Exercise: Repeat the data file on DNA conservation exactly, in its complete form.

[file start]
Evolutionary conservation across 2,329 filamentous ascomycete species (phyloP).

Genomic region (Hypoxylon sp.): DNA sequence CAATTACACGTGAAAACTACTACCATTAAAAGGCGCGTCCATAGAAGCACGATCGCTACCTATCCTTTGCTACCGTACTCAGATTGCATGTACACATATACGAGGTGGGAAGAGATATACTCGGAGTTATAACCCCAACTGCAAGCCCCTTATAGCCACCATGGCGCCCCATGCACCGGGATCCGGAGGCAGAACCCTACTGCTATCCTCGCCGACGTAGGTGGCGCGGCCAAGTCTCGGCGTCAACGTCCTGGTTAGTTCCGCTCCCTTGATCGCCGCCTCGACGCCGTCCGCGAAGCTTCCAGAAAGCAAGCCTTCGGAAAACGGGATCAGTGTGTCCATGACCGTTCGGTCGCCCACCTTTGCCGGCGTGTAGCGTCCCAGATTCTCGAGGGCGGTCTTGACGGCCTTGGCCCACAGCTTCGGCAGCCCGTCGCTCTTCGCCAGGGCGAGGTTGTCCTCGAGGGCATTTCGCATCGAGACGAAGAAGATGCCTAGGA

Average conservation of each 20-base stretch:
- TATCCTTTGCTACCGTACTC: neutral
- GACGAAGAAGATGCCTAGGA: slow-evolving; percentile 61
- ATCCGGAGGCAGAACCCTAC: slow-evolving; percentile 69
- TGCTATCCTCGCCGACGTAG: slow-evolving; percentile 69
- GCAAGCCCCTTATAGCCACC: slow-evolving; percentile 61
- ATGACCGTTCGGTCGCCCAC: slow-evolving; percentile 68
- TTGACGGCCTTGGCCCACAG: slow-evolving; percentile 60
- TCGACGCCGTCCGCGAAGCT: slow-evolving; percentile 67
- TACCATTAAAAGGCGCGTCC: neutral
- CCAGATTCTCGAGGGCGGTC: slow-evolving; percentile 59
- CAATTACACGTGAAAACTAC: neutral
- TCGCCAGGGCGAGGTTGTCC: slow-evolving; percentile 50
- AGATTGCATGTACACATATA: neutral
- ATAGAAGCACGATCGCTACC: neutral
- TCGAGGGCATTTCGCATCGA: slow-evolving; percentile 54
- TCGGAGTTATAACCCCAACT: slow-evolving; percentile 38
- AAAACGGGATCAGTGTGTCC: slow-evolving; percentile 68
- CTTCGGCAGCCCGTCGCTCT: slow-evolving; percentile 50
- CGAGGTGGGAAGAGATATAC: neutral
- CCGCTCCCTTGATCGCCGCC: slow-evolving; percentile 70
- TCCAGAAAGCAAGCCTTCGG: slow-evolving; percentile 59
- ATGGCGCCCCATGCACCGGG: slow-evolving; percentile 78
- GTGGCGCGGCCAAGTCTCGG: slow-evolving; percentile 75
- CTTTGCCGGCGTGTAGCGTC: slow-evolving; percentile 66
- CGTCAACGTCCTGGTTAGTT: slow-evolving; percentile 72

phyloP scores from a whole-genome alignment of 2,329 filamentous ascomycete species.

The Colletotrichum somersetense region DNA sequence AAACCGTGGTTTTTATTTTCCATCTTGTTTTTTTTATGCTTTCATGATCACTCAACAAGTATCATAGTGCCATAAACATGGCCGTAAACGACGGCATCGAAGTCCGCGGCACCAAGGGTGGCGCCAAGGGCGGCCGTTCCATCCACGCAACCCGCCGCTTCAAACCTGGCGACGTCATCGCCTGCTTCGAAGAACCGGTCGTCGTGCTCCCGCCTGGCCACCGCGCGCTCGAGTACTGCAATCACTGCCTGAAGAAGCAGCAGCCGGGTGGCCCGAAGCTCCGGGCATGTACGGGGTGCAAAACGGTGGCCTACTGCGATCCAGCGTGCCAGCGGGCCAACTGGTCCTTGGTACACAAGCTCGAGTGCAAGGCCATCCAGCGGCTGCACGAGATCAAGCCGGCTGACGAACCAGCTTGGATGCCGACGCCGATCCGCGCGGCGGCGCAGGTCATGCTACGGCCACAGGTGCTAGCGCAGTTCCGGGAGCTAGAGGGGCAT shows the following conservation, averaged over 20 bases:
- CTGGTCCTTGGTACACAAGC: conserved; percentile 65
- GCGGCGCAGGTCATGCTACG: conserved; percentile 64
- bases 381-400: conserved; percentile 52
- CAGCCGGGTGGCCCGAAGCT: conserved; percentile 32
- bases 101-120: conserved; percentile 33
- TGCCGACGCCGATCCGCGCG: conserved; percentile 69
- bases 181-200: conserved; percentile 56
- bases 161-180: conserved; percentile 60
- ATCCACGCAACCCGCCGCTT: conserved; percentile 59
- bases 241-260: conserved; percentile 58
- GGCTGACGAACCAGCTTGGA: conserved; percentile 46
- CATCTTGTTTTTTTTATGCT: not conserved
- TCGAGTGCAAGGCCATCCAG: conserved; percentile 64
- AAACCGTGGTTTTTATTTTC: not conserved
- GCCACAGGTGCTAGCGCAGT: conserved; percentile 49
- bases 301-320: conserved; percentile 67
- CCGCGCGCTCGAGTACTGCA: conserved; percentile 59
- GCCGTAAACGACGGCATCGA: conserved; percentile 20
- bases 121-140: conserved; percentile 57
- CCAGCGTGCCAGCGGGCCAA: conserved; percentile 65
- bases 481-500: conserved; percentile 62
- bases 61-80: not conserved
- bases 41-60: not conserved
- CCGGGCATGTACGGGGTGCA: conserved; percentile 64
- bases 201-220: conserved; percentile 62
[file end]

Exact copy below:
Evolutionary conservation across 2,329 filamentous ascomycete species (phyloP).

Genomic region (Hypoxylon sp.): DNA sequence CAATTACACGTGAAAACTACTACCATTAAAAGGCGCGTCCATAGAAGCACGATCGCTACCTATCCTTTGCTACCGTACTCAGATTGCATGTACACATATACGAGGTGGGAAGAGATATACTCGGAGTTATAACCCCAACTGCAAGCCCCTTATAGCCACCATGGCGCCCCATGCACCGGGATCCGGAGGCAGAACCCTACTGCTATCCTCGCCGACGTAGGTGGCGCGGCCAAGTCTCGGCGTCAACGTCCTGGTTAGTTCCGCTCCCTTGATCGCCGCCTCGACGCCGTCCGCGAAGCTTCCAGAAAGCAAGCCTTCGGAAAACGGGATCAGTGTGTCCATGACCGTTCGGTCGCCCACCTTTGCCGGCGTGTAGCGTCCCAGATTCTCGAGGGCGGTCTTGACGGCCTTGGCCCACAGCTTCGGCAGCCCGTCGCTCTTCGCCAGGGCGAGGTTGTCCTCGAGGGCATTTCGCATCGAGACGAAGAAGATGCCTAGGA

Average conservation of each 20-base stretch:
- TATCCTTTGCTACCGTACTC: neutral
- GACGAAGAAGATGCCTAGGA: slow-evolving; percentile 61
- ATCCGGAGGCAGAACCCTAC: slow-evolving; percentile 69
- TGCTATCCTCGCCGACGTAG: slow-evolving; percentile 69
- GCAAGCCCCTTATAGCCACC: slow-evolving; percentile 61
- ATGACCGTTCGGTCGCCCAC: slow-evolving; percentile 68
- TTGACGGCCTTGGCCCACAG: slow-evolving; percentile 60
- TCGACGCCGTCCGCGAAGCT: slow-evolving; percentile 67
- TACCATTAAAAGGCGCGTCC: neutral
- CCAGATTCTCGAGGGCGGTC: slow-evolving; percentile 59
- CAATTACACGTGAAAACTAC: neutral
- TCGCCAGGGCGAGGTTGTCC: slow-evolving; percentile 50
- AGATTGCATGTACACATATA: neutral
- ATAGAAGCACGATCGCTACC: neutral
- TCGAGGGCATTTCGCATCGA: slow-evolving; percentile 54
- TCGGAGTTATAACCCCAACT: slow-evolving; percentile 38
- AAAACGGGATCAGTGTGTCC: slow-evolving; percentile 68
- CTTCGGCAGCCCGTCGCTCT: slow-evolving; percentile 50
- CGAGGTGGGAAGAGATATAC: neutral
- CCGCTCCCTTGATCGCCGCC: slow-evolving; percentile 70
- TCCAGAAAGCAAGCCTTCGG: slow-evolving; percentile 59
- ATGGCGCCCCATGCACCGGG: slow-evolving; percentile 78
- GTGGCGCGGCCAAGTCTCGG: slow-evolving; percentile 75
- CTTTGCCGGCGTGTAGCGTC: slow-evolving; percentile 66
- CGTCAACGTCCTGGTTAGTT: slow-evolving; percentile 72

phyloP scores from a whole-genome alignment of 2,329 filamentous ascomycete species.

The Colletotrichum somersetense region DNA sequence AAACCGTGGTTTTTATTTTCCATCTTGTTTTTTTTATGCTTTCATGATCACTCAACAAGTATCATAGTGCCATAAACATGGCCGTAAACGACGGCATCGAAGTCCGCGGCACCAAGGGTGGCGCCAAGGGCGGCCGTTCCATCCACGCAACCCGCCGCTTCAAACCTGGCGACGTCATCGCCTGCTTCGAAGAACCGGTCGTCGTGCTCCCGCCTGGCCACCGCGCGCTCGAGTACTGCAATCACTGCCTGAAGAAGCAGCAGCCGGGTGGCCCGAAGCTCCGGGCATGTACGGGGTGCAAAACGGTGGCCTACTGCGATCCAGCGTGCCAGCGGGCCAACTGGTCCTTGGTACACAAGCTCGAGTGCAAGGCCATCCAGCGGCTGCACGAGATCAAGCCGGCTGACGAACCAGCTTGGATGCCGACGCCGATCCGCGCGGCGGCGCAGGTCATGCTACGGCCACAGGTGCTAGCGCAGTTCCGGGAGCTAGAGGGGCAT shows the following conservation, averaged over 20 bases:
- CTGGTCCTTGGTACACAAGC: conserved; percentile 65
- GCGGCGCAGGTCATGCTACG: conserved; percentile 64
- bases 381-400: conserved; percentile 52
- CAGCCGGGTGGCCCGAAGCT: conserved; percentile 32
- bases 101-120: conserved; percentile 33
- TGCCGACGCCGATCCGCGCG: conserved; percentile 69
- bases 181-200: conserved; percentile 56
- bases 161-180: conserved; percentile 60
- ATCCACGCAACCCGCCGCTT: conserved; percentile 59
- bases 241-260: conserved; percentile 58
- GGCTGACGAACCAGCTTGGA: conserved; percentile 46
- CATCTTGTTTTTTTTATGCT: not conserved
- TCGAGTGCAAGGCCATCCAG: conserved; percentile 64
- AAACCGTGGTTTTTATTTTC: not conserved
- GCCACAGGTGCTAGCGCAGT: conserved; percentile 49
- bases 301-320: conserved; percentile 67
- CCGCGCGCTCGAGTACTGCA: conserved; percentile 59
- GCCGTAAACGACGGCATCGA: conserved; percentile 20
- bases 121-140: conserved; percentile 57
- CCAGCGTGCCAGCGGGCCAA: conserved; percentile 65
- bases 481-500: conserved; percentile 62
- bases 61-80: not conserved
- bases 41-60: not conserved
- CCGGGCATGTACGGGGTGCA: conserved; percentile 64
- bases 201-220: conserved; percentile 62